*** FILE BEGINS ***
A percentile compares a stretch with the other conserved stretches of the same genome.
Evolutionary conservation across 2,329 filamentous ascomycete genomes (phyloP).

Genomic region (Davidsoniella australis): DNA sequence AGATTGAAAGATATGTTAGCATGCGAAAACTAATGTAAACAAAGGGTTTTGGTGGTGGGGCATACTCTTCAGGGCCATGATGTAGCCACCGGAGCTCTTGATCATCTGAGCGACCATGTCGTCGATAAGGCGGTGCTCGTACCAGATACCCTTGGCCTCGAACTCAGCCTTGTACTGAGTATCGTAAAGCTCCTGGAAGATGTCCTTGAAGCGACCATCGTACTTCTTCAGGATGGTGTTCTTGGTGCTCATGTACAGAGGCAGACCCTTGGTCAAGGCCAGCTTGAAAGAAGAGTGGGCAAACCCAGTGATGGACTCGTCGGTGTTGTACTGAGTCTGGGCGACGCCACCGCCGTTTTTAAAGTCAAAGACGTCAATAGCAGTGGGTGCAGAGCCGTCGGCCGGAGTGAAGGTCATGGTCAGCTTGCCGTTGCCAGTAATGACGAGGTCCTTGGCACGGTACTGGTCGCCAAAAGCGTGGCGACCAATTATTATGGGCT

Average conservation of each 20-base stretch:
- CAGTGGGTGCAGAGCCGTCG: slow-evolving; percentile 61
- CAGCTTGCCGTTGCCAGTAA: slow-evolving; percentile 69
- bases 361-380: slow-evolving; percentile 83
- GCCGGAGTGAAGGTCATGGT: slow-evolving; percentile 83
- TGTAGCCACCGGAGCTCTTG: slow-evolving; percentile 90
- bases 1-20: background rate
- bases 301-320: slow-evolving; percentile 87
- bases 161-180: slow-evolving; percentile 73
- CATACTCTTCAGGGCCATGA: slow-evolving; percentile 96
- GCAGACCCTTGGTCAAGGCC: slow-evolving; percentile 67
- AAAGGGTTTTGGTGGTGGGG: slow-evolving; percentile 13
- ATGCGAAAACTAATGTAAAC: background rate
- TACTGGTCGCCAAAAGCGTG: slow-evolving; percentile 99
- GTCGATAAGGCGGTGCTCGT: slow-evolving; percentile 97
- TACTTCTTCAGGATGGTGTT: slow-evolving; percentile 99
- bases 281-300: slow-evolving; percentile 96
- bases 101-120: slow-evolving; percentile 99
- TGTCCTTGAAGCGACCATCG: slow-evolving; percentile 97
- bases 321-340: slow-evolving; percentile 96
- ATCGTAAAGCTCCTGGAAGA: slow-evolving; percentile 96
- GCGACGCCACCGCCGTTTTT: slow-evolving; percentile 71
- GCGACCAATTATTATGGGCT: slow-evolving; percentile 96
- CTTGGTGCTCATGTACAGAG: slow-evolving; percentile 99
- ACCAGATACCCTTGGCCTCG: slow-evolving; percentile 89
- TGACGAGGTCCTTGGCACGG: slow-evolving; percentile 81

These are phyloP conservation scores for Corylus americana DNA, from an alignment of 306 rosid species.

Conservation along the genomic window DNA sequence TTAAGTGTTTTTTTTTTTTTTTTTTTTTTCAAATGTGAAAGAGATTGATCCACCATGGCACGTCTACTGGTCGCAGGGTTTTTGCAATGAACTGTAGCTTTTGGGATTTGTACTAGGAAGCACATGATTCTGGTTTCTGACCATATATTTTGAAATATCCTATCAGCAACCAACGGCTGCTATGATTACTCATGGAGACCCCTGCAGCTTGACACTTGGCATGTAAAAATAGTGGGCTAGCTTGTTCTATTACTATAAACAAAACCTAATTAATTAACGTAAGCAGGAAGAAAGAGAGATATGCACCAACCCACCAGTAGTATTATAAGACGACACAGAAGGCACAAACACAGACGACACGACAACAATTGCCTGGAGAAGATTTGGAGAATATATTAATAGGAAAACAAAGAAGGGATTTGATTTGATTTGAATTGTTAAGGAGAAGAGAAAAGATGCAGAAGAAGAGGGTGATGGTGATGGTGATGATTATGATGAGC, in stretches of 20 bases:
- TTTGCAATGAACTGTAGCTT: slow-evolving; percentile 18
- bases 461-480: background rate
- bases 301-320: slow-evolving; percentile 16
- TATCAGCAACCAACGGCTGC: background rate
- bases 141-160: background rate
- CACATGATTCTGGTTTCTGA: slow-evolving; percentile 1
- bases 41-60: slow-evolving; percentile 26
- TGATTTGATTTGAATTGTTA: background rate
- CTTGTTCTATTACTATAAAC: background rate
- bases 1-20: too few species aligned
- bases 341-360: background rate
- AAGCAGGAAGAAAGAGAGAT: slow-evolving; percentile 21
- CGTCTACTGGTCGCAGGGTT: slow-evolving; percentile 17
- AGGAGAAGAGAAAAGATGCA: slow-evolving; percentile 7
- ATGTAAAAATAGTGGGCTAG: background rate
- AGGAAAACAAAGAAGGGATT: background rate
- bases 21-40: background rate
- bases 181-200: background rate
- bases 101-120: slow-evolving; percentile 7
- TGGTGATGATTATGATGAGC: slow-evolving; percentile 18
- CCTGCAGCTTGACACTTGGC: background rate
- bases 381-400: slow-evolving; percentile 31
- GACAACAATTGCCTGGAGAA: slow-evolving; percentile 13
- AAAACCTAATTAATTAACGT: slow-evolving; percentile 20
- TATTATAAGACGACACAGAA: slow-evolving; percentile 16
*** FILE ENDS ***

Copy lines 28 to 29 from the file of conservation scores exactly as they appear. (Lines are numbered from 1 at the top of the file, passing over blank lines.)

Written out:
- ACCAGATACCCTTGGCCTCG: slow-evolving; percentile 89
- TGACGAGGTCCTTGGCACGG: slow-evolving; percentile 81